Alexis de Tocqueville wrote in Democracy in America that democracies are weak when it comes to foreign policy. The Senate’s failure to hold Secretary of State Hillary Clinton and President Barack Obama himself accountable for the Benghazi disaster is a case in point. But the Clinton hearing, and the confirmation hearing of her successor, Sen. John Kerry (D-MA), the day after, revealed an additional weakness of our system.
Proponents of a parliamentary, proportional system or representation, as opposed to our winner-takes-all constituency system, argue (correctly) that parliamentary systems do a better job of representing political minorities. The advantage of our constituency-based system is that representatives are directly accountable to the people, not to distant party bosses–at least in theory, and certainly more so than in parliamentary models.
But constituency-based systems seem to do a poor job when they must defend the legislative branch as a whole against an onslaught from the executive. That is especially the case when the head of government is not chosen by the legislature. There are simply too many divided interests to present a united front except in rare cases.
In interviewing Clinton, for example, the Senate Foreign Relations Committee would have been far more effective if it had chosen a few Senators to lead questioning, rather than chopping up the opportunities among the different Senators, each of whom only had a short period of time to speak. There was little time to develop lines of questioning that led anywhere–and the Senators, eager to place their remarks on the record for public consumption back home, wasted much of their time bloviating instead of confronting the Secretary of State.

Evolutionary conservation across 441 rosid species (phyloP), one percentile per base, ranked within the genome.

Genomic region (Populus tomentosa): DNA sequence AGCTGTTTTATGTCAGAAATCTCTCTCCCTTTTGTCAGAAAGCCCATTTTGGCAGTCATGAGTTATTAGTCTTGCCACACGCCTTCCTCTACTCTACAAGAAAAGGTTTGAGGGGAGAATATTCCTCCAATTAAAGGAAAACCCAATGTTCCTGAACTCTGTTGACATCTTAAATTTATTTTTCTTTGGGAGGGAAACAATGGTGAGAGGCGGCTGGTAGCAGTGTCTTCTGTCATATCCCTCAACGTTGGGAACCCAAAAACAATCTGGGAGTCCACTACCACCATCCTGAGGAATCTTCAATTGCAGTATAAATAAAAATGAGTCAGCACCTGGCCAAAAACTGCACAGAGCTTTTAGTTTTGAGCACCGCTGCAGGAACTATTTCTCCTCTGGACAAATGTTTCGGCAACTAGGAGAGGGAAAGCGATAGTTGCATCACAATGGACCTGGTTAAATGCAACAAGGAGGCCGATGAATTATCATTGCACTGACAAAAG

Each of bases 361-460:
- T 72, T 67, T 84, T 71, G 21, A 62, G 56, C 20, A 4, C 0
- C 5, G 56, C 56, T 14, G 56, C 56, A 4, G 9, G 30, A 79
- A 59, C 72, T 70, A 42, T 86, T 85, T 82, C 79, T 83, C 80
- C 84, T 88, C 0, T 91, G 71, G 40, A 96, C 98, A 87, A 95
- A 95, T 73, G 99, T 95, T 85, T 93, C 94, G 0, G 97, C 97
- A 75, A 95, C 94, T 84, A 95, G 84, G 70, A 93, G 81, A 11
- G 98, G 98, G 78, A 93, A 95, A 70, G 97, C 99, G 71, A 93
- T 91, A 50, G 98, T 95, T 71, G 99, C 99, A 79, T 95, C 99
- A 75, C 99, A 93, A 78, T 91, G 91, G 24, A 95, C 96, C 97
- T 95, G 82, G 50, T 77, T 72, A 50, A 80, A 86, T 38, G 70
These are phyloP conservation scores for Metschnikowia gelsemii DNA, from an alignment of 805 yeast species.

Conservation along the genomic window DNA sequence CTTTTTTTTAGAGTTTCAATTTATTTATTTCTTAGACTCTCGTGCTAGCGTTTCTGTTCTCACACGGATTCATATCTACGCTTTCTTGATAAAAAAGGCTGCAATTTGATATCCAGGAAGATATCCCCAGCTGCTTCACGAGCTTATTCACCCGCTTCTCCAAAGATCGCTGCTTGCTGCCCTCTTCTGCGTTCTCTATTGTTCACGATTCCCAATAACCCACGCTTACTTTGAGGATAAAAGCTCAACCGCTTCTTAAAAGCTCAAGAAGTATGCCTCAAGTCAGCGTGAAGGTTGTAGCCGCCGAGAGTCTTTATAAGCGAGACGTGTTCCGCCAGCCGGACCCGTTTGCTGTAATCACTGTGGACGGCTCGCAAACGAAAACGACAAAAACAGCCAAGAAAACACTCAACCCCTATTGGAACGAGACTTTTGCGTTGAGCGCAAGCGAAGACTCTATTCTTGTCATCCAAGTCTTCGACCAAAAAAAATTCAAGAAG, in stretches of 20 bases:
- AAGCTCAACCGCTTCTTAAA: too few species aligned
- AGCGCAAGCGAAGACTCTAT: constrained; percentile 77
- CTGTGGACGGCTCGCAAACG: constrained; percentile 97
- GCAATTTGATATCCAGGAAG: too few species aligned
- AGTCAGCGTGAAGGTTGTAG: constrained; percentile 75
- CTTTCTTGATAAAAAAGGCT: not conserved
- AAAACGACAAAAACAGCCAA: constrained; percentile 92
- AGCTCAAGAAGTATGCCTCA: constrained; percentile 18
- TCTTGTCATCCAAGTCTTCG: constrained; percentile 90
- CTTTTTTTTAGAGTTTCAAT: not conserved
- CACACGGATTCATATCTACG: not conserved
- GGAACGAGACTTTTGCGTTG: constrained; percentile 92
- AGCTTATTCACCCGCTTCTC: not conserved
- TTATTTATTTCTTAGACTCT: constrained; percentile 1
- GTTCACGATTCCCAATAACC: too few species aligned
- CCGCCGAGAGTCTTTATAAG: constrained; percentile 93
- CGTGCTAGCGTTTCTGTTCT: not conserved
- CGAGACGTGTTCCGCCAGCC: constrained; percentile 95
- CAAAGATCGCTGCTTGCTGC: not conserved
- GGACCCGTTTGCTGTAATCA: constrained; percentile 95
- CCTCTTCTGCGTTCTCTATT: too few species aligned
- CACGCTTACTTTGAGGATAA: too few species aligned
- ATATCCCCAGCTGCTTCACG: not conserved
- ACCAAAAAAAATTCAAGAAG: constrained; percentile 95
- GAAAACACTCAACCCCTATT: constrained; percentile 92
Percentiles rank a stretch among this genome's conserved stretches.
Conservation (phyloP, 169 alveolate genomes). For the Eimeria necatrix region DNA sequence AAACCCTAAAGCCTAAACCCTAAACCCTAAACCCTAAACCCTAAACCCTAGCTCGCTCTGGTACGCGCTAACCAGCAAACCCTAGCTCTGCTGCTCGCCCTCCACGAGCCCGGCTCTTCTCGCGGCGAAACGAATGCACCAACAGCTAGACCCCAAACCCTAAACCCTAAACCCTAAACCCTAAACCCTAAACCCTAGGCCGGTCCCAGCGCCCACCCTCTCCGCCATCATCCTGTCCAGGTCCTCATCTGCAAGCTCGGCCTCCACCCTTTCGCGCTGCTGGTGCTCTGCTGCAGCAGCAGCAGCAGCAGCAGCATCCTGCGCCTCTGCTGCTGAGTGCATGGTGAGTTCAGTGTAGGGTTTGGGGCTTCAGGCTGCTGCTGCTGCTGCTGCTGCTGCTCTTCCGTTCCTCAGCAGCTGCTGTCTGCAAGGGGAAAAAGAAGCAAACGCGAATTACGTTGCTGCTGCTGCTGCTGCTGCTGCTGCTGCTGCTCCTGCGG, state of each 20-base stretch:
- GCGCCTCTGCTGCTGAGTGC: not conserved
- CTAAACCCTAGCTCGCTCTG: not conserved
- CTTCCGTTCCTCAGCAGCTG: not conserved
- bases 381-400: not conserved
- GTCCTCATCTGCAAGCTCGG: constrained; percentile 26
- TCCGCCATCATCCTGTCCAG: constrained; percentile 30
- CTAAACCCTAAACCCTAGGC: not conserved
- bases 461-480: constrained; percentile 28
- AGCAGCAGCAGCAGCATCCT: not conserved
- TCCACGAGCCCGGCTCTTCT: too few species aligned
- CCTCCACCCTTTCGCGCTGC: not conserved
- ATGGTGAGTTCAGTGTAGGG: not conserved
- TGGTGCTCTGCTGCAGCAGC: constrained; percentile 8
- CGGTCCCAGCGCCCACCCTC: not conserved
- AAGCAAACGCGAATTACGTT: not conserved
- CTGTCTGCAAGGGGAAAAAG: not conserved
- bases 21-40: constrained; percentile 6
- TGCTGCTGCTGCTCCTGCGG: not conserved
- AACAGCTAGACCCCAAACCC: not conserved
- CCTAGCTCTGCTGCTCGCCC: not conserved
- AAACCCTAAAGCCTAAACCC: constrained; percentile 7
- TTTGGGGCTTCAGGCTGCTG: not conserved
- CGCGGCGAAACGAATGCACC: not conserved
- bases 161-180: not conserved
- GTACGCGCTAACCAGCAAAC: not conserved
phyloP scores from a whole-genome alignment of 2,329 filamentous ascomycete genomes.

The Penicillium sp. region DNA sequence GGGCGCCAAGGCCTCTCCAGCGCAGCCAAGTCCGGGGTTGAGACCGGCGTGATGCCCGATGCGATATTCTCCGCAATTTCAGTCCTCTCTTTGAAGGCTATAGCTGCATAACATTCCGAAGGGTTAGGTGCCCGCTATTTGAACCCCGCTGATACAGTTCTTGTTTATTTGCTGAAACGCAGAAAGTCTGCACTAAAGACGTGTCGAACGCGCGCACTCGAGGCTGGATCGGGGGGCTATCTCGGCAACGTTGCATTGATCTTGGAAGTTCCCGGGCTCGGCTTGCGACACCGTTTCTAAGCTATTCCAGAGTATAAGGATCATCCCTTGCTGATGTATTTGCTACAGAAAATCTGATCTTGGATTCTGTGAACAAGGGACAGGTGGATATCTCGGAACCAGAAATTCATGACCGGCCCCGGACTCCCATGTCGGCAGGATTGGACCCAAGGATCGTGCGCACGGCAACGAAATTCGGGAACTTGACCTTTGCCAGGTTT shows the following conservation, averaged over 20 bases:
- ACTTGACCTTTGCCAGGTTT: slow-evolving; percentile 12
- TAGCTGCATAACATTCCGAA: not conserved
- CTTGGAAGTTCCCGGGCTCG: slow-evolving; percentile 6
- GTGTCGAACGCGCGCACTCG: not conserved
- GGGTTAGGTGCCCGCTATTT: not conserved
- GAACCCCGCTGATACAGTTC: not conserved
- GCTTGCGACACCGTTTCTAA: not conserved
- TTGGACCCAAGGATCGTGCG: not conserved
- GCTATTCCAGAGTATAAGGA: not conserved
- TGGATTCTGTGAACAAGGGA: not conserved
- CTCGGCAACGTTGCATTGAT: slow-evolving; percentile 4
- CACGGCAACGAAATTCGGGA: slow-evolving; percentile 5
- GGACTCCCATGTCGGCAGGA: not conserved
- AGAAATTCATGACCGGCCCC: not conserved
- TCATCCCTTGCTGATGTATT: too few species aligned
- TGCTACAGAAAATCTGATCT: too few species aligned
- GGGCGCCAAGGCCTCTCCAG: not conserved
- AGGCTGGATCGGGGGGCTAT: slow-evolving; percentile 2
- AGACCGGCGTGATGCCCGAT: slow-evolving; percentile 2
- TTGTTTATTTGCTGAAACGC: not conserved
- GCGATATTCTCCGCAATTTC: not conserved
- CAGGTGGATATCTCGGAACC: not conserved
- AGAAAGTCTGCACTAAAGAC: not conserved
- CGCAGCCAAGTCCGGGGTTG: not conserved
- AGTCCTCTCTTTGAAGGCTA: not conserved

There was a need for united opposition precisely because the administration has defied the Senate–most vividly in Clinton’s outburst: “What difference does it make?” She should have been rebuked for that, and should not have been allowed to escape Sen. Ron Johnson (R-WI)’s line of question, but the microphone simply passed to another Senator shortly thereafter. We do not need (nor should we want) proportional representation, but better coordination among legislators would go a long way toward reducing an inherent vulnerability.